By the end of the challenge, I’ve lost a third of my body fat – a pretty radical change. Even as a celebratory pizza and beers bloat my very faint abs into non-existence, the muscles beneath them have actually developed considerably. I stand straighter and correct my posture when sitting at my desk. I feel stronger, my back doesn’t hurt nearly as much and my neck doesn’t need clicking three times a day. My leg muscles, which were always a bit abnormally apparent, are even more apparent. There’s a new bit of definition where my thigh meets the inside of my knee, which looks strange, but I’m into it.

Aside from the physical changes, there are other things I've realised. One is that many aspects of this challenge would suit a single person far more. In fact, other than helping you keep a grasp on reality, this challenge is entirely suited to not being in a relationship. It takes a chunk out of your life: it replaces quality time with cardio and crunches, a few drinks and dessert with an extra pint of water. You don't see Lady and the Tramp locking lips over a protein cookie, do you?

The challenge did make me feel confident enough to post my first ever selfie, but I wasn’t prepared to temporarily ruin my life to look good and then revert back to normal. Under these circumstances, where everything is already strange, keeping some sense of normality was more important than ever.

My relationship with exercise has definitely changed. I wouldn’t go as far as to say I love it, or that I want to count each millimetre of fat my body dissolves, but I do now spot a 20-minute gap in my day and think: 'I could spend that moving about, with or without heavy things in my hands.' I think the fact I've formed a much better relationship with fitness than I ever had before is the real gain.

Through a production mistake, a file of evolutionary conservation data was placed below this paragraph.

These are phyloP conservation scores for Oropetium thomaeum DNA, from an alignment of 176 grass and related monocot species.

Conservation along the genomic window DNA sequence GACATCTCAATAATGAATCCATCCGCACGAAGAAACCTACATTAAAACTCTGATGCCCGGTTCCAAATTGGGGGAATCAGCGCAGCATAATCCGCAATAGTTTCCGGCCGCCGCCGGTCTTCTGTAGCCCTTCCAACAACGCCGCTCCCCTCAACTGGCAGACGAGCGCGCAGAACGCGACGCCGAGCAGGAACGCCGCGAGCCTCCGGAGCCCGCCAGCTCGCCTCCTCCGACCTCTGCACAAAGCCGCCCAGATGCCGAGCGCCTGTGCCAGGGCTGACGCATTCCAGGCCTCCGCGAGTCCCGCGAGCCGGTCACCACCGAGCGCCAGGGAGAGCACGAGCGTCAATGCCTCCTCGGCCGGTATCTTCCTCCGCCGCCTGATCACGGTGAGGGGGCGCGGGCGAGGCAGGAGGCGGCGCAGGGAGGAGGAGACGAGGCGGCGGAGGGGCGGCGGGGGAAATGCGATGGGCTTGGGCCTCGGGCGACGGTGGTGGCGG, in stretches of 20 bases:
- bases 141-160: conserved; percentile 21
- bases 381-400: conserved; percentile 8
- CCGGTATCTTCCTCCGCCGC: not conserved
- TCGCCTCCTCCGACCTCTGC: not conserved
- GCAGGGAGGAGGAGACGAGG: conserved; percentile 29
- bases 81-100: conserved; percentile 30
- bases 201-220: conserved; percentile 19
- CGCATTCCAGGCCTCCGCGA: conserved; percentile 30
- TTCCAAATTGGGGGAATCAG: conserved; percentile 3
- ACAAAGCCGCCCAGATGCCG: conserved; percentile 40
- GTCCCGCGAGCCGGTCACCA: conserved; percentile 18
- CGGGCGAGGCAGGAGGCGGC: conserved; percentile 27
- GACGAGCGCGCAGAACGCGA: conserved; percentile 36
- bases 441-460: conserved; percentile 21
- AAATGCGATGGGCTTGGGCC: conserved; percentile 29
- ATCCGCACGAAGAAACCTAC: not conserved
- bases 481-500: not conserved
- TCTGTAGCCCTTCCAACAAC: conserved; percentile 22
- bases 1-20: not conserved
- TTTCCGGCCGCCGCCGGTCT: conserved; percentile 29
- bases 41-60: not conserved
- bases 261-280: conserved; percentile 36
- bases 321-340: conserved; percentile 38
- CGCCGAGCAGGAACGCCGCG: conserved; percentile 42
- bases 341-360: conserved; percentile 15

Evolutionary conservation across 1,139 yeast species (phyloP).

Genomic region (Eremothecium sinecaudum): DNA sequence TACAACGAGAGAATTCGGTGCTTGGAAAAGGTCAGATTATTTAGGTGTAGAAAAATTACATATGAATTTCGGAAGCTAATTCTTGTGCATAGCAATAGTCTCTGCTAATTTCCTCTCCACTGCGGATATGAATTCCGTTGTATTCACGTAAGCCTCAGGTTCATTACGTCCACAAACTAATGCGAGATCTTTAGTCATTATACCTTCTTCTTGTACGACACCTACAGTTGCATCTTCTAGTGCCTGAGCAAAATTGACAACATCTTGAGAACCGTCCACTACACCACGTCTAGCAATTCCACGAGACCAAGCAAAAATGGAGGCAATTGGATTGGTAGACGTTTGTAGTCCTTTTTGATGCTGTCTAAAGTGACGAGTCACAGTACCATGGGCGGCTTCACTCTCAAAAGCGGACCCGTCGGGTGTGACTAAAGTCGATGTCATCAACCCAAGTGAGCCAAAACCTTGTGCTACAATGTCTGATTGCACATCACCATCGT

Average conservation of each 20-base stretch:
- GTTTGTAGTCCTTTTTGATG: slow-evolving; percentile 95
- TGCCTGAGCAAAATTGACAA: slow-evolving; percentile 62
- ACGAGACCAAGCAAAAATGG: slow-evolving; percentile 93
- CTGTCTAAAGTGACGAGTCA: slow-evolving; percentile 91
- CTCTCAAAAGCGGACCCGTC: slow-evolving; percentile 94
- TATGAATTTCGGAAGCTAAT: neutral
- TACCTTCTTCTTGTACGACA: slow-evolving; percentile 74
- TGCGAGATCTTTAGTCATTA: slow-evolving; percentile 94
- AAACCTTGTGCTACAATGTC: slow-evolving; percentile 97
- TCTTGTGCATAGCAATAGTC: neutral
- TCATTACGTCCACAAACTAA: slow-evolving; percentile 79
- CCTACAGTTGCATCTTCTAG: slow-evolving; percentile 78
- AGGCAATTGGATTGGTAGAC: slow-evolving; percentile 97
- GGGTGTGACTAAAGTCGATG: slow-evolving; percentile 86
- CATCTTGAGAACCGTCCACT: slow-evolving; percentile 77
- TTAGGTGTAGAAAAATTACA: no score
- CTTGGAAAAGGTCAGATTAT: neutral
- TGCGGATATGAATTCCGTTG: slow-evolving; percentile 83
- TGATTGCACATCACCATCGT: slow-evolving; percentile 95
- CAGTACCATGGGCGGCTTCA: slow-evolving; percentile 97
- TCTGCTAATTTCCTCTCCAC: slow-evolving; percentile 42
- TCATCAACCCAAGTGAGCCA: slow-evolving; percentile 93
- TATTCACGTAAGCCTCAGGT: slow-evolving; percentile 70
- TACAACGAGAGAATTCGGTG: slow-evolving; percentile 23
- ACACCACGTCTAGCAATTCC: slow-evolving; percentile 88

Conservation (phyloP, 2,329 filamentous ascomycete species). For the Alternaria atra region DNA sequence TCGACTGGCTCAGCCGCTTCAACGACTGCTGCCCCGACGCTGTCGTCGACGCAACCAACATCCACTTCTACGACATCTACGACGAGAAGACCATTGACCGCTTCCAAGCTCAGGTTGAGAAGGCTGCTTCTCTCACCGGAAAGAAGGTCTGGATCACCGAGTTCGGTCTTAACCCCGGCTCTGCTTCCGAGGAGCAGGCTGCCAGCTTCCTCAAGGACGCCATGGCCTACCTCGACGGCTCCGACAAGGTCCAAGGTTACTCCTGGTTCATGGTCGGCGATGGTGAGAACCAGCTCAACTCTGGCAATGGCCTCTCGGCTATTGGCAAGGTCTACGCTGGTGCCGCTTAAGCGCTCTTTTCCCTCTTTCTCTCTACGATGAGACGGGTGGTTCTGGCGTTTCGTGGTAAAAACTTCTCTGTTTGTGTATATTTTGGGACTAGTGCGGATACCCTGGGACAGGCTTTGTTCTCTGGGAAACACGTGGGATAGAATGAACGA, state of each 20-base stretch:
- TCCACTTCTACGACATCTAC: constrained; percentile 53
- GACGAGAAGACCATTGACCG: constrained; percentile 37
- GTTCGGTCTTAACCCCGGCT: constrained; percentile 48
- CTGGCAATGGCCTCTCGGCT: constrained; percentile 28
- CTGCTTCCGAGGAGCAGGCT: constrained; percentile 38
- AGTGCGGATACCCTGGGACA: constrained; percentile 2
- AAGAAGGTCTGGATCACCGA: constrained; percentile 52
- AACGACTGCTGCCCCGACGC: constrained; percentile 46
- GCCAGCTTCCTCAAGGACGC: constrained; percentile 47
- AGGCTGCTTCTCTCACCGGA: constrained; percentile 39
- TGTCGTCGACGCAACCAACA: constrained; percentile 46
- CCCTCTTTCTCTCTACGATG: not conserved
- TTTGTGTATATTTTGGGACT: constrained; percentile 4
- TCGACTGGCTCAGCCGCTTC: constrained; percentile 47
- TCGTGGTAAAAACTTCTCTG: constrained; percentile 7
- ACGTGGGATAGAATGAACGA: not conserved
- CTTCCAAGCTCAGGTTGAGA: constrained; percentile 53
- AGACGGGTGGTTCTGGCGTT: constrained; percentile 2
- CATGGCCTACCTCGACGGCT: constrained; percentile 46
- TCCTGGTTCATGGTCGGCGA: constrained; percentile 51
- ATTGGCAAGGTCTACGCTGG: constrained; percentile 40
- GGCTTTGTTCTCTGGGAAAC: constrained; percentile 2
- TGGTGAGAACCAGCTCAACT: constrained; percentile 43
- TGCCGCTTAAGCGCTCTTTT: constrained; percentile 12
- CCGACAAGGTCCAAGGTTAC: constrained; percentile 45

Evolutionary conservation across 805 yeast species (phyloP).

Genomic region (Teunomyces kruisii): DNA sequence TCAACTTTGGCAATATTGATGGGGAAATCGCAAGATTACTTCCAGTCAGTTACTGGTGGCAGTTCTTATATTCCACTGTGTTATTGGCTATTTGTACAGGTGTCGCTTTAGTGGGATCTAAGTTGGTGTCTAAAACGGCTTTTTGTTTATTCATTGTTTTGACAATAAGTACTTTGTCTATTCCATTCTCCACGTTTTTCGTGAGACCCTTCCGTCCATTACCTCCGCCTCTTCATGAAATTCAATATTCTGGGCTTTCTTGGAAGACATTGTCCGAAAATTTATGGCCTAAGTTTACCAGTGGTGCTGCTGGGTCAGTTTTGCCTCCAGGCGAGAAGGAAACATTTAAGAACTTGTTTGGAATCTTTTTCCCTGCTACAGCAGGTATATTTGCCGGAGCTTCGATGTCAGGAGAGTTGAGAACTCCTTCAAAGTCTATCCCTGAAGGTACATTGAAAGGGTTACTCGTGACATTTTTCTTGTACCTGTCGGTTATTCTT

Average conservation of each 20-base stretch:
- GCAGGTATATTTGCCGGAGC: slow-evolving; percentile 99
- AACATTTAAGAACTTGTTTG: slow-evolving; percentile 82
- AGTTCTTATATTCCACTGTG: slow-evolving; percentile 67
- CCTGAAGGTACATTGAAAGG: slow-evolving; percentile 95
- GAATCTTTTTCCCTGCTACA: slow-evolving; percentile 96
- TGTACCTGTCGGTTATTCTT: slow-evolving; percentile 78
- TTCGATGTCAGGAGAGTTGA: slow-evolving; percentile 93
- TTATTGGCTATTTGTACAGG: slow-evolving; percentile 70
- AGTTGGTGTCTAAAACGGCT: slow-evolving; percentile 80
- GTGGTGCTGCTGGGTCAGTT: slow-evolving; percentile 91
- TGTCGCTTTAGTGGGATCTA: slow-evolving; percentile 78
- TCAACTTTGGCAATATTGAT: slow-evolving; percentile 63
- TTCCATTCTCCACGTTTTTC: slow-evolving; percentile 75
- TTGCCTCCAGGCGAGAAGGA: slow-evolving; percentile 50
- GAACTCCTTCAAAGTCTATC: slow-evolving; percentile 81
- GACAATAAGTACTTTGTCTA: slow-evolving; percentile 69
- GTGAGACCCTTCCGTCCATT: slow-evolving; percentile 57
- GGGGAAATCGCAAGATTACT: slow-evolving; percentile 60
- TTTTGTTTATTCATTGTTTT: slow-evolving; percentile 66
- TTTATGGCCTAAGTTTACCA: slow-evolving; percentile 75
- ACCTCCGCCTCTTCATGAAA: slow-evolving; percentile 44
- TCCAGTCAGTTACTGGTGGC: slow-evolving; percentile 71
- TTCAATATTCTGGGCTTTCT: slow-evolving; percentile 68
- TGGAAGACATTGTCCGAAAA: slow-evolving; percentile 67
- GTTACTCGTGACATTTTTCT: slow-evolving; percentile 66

Over the past five weeks, I've been mindful of my feelings towards my body. Sometimes I got slightly neurotic about how I look, but then I remembered that "getting hench" was a ridiculous goal from the get-go. What I'm proudest of is seeing a difference in my appearance within a specific timeframe. I gained muscle and it made me feel good, though it hasn't made me feel like a better human being. It's a novel achievement, a bit like climbing a mountain, in that I’d recommend doing it if you’re curious and fit enough – I got some aches and pains and a nice view at the end – but I'm glad to have descended back to normality.


WATCH: The video version of Rhys getting hench


I don’t imagine I'll keep up Zack's punishing regime beyond lockdown. But I remember him saying he’s been training his entire life, and he lumps the word consistency into conversations about five times an hour. He is 29. In the world of gains, I am about four weeks old.

According to science, habits are made in 66 days, and I’m now halfway to that. Even if I drop myself down to a few workouts a week, I’ll be a machine, relative to my former self. And come the height of summer, who knows – maybe I’ll enjoy looking at my reflection in the window of the pub. So that’s the plan: just try to keep at it, at my own pace, responsibly. Here’s to trying.

@_rhysthomas_ / @christopherbethell